Angela Sumner

Angela Sumner is an award-winning Creative Director of Beauty & Fashion. She is the creator of Refinery29’s series, Short Cuts. Angela currently resides in New York City and works as the Brand Creative Director for Elizabeth Arden.

How has the pandemic affected you professionally?

We've had a partial cut back - some have been furloughed through June, and those who were kept on have reduced hours and are no longer working Fridays. I've been working non-stop since the quarantine.

Everything's happening since we left, and I haven't had a chance to even stop and think about what's going on. I feel like I need time to reflect and make sure that I'm, like, taking care of my mental health. I'm very grateful to have a job, but you also need to acknowledge the moment.

Right now, we are making content for the future, which is how it always works. The difference is, things that would normally take a day or two in the studio with a full crew are now taking four or five days because it's just the photographer. It's interesting how people have been slow to change their expectations and forget the circumstance...people still want everything yesterday.

Working from home has been an adjustment. I had to start doing a routine to craft a mental threshold of entering my work zone. When I'm done with the day, I switch to my personal computer to do any internet browsing. I need to physically close work and move on to something else.

How has the pandemic affected you personally?

I haven't really had time to think about it, and I realize I am coming from a privileged perspective while being employed. I'm grateful that my mom lives in the woods in Colorado and is safe, but my sister is a nurse on the front lines. Even though she is an orthopedic nurse who isn't trained in respiratory health, she has to handle the trauma of COVID patients. She's never seen anything like death to this magnitude.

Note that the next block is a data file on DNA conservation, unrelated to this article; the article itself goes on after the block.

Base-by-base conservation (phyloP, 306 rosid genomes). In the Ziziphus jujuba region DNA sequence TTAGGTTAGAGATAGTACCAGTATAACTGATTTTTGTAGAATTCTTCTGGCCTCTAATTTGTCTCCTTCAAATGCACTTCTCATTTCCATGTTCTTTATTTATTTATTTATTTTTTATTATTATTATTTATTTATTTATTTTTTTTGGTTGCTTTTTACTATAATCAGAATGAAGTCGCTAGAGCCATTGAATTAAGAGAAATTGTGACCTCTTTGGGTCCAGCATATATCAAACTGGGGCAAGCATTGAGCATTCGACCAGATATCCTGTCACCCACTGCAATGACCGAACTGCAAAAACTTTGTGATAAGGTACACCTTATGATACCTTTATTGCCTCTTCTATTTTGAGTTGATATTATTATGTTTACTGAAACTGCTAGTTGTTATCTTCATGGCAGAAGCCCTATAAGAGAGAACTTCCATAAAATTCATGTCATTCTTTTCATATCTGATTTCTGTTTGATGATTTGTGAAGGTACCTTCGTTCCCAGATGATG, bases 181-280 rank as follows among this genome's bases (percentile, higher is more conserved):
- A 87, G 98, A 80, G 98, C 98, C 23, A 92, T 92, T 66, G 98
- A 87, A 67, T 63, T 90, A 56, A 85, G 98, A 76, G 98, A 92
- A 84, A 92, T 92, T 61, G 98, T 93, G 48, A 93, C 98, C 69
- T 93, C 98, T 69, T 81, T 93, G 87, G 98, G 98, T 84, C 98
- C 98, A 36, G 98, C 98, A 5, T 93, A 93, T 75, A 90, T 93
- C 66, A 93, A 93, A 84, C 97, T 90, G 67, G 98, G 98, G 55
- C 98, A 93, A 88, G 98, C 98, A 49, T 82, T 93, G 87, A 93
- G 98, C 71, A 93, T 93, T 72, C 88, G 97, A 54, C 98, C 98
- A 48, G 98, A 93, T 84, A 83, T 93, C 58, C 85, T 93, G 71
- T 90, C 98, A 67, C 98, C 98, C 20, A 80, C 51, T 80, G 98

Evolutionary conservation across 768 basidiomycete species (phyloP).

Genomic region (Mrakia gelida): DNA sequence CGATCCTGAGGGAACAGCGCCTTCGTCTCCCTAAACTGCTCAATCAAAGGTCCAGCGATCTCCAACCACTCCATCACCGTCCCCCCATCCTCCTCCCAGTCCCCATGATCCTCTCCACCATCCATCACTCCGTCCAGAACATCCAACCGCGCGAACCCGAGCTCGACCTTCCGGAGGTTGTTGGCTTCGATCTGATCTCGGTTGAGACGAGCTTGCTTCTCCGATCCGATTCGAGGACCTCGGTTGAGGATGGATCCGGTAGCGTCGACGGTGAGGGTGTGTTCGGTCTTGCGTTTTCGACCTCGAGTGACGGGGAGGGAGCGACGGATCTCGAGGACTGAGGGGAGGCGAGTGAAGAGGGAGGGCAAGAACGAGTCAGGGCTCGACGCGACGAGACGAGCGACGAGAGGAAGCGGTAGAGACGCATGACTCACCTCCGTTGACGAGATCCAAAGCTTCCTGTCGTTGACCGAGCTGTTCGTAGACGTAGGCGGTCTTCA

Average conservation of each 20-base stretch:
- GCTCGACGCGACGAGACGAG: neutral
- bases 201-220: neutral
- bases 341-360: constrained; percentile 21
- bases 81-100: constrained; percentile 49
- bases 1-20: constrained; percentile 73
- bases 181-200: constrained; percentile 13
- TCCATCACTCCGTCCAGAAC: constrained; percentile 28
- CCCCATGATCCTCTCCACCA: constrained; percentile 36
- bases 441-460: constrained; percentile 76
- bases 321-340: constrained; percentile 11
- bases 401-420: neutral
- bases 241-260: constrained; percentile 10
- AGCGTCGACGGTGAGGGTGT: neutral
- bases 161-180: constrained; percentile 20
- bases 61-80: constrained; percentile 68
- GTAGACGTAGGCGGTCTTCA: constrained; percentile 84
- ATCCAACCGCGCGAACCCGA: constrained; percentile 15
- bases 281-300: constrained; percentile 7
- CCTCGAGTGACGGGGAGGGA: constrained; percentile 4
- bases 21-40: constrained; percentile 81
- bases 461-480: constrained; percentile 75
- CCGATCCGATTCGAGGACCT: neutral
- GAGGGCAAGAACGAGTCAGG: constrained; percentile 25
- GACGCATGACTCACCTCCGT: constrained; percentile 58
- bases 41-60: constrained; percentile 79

I think the lockdown has exposed the things you need versus the things you don't, or at least, it has changed the reasons you do things. For instance, I took an Instagram fitness class, but honestly, I didn't need the fitness so much as I just needed the instructor interaction. The most bizarre thing is experiencing New York at a different pace - I just don't feel grounded. Our apartments are small, and we are all running around this town like zombies...people are out, but with nowhere to go...

“It's not just about the number of followers, but these are makers with a point of view who can make interesting assets"

How do you think this will impact the future of your industry?

The beauty industry was already leaning towards CGI, and being more digitally integrated in general. There's also been a shift in the type of influencers we are interested in. It's not just about the number of followers, but these are makers with a point of view who can create interesting content.

I think we'll see the industry as a whole be less wasteful. Not using influencers and focusing on those who are being creative will be important with the limited resources we will have.

If you were to identify a silver lining, what would it be?

Hopefully, the industry will stop being so wasteful. We don't need thirteen seasons, and do we really need all these brands? That's what I'm going to look for; I think we just need some heavy consolidation.